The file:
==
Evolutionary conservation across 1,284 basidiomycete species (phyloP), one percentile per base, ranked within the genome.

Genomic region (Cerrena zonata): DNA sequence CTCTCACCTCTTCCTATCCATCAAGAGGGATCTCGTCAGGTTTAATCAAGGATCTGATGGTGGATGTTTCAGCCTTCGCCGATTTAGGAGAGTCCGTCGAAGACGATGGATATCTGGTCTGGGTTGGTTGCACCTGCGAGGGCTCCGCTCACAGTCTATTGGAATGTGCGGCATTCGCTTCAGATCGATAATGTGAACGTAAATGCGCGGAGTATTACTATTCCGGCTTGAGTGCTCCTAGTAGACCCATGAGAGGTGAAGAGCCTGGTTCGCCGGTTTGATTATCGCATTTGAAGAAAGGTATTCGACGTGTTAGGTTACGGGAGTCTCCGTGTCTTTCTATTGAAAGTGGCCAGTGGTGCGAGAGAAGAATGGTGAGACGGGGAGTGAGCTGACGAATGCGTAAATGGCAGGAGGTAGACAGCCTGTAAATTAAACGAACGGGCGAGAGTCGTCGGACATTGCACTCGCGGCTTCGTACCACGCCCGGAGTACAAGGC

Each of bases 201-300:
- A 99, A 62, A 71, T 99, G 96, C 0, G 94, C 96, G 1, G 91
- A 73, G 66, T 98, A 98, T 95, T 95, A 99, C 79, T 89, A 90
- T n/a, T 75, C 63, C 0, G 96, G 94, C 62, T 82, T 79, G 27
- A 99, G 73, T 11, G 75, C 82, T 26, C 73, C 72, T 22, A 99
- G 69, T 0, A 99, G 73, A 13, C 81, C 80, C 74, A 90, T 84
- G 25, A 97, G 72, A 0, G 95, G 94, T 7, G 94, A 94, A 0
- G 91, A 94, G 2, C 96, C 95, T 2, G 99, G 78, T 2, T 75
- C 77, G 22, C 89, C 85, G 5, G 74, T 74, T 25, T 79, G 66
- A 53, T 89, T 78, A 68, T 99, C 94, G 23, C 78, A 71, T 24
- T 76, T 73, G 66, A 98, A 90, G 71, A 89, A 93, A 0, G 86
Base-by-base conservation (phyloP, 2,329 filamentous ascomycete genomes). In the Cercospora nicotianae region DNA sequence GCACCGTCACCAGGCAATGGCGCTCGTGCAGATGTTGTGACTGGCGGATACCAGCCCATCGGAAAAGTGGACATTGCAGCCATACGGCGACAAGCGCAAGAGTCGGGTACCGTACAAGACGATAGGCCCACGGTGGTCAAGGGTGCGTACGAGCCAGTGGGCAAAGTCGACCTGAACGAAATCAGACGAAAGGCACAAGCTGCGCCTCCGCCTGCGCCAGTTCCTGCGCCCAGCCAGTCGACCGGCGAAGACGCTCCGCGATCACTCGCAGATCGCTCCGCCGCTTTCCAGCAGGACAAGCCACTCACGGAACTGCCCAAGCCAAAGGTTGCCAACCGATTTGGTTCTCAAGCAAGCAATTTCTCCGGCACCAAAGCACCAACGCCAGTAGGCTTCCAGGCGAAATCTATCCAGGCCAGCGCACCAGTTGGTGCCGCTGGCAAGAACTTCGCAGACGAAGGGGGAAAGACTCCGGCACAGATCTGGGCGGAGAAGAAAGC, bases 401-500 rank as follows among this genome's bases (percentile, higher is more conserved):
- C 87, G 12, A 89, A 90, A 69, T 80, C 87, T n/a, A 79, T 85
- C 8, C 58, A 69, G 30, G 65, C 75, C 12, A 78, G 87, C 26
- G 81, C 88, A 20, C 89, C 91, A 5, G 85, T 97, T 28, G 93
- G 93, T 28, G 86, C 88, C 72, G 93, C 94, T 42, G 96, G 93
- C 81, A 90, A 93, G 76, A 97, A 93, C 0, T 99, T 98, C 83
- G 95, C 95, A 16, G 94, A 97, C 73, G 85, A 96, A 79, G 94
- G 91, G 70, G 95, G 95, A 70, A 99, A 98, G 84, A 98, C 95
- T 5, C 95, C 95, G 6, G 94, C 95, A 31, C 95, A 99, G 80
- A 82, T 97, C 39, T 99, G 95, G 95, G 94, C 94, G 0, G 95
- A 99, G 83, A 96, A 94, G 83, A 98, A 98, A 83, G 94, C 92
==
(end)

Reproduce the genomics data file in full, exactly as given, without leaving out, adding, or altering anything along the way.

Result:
Evolutionary conservation across 1,284 basidiomycete species (phyloP), one percentile per base, ranked within the genome.

Genomic region (Cerrena zonata): DNA sequence CTCTCACCTCTTCCTATCCATCAAGAGGGATCTCGTCAGGTTTAATCAAGGATCTGATGGTGGATGTTTCAGCCTTCGCCGATTTAGGAGAGTCCGTCGAAGACGATGGATATCTGGTCTGGGTTGGTTGCACCTGCGAGGGCTCCGCTCACAGTCTATTGGAATGTGCGGCATTCGCTTCAGATCGATAATGTGAACGTAAATGCGCGGAGTATTACTATTCCGGCTTGAGTGCTCCTAGTAGACCCATGAGAGGTGAAGAGCCTGGTTCGCCGGTTTGATTATCGCATTTGAAGAAAGGTATTCGACGTGTTAGGTTACGGGAGTCTCCGTGTCTTTCTATTGAAAGTGGCCAGTGGTGCGAGAGAAGAATGGTGAGACGGGGAGTGAGCTGACGAATGCGTAAATGGCAGGAGGTAGACAGCCTGTAAATTAAACGAACGGGCGAGAGTCGTCGGACATTGCACTCGCGGCTTCGTACCACGCCCGGAGTACAAGGC

Each of bases 201-300:
- A 99, A 62, A 71, T 99, G 96, C 0, G 94, C 96, G 1, G 91
- A 73, G 66, T 98, A 98, T 95, T 95, A 99, C 79, T 89, A 90
- T n/a, T 75, C 63, C 0, G 96, G 94, C 62, T 82, T 79, G 27
- A 99, G 73, T 11, G 75, C 82, T 26, C 73, C 72, T 22, A 99
- G 69, T 0, A 99, G 73, A 13, C 81, C 80, C 74, A 90, T 84
- G 25, A 97, G 72, A 0, G 95, G 94, T 7, G 94, A 94, A 0
- G 91, A 94, G 2, C 96, C 95, T 2, G 99, G 78, T 2, T 75
- C 77, G 22, C 89, C 85, G 5, G 74, T 74, T 25, T 79, G 66
- A 53, T 89, T 78, A 68, T 99, C 94, G 23, C 78, A 71, T 24
- T 76, T 73, G 66, A 98, A 90, G 71, A 89, A 93, A 0, G 86
Base-by-base conservation (phyloP, 2,329 filamentous ascomycete genomes). In the Cercospora nicotianae region DNA sequence GCACCGTCACCAGGCAATGGCGCTCGTGCAGATGTTGTGACTGGCGGATACCAGCCCATCGGAAAAGTGGACATTGCAGCCATACGGCGACAAGCGCAAGAGTCGGGTACCGTACAAGACGATAGGCCCACGGTGGTCAAGGGTGCGTACGAGCCAGTGGGCAAAGTCGACCTGAACGAAATCAGACGAAAGGCACAAGCTGCGCCTCCGCCTGCGCCAGTTCCTGCGCCCAGCCAGTCGACCGGCGAAGACGCTCCGCGATCACTCGCAGATCGCTCCGCCGCTTTCCAGCAGGACAAGCCACTCACGGAACTGCCCAAGCCAAAGGTTGCCAACCGATTTGGTTCTCAAGCAAGCAATTTCTCCGGCACCAAAGCACCAACGCCAGTAGGCTTCCAGGCGAAATCTATCCAGGCCAGCGCACCAGTTGGTGCCGCTGGCAAGAACTTCGCAGACGAAGGGGGAAAGACTCCGGCACAGATCTGGGCGGAGAAGAAAGC, bases 401-500 rank as follows among this genome's bases (percentile, higher is more conserved):
- C 87, G 12, A 89, A 90, A 69, T 80, C 87, T n/a, A 79, T 85
- C 8, C 58, A 69, G 30, G 65, C 75, C 12, A 78, G 87, C 26
- G 81, C 88, A 20, C 89, C 91, A 5, G 85, T 97, T 28, G 93
- G 93, T 28, G 86, C 88, C 72, G 93, C 94, T 42, G 96, G 93
- C 81, A 90, A 93, G 76, A 97, A 93, C 0, T 99, T 98, C 83
- G 95, C 95, A 16, G 94, A 97, C 73, G 85, A 96, A 79, G 94
- G 91, G 70, G 95, G 95, A 70, A 99, A 98, G 84, A 98, C 95
- T 5, C 95, C 95, G 6, G 94, C 95, A 31, C 95, A 99, G 80
- A 82, T 97, C 39, T 99, G 95, G 95, G 94, C 94, G 0, G 95
- A 99, G 83, A 96, A 94, G 83, A 98, A 98, A 83, G 94, C 92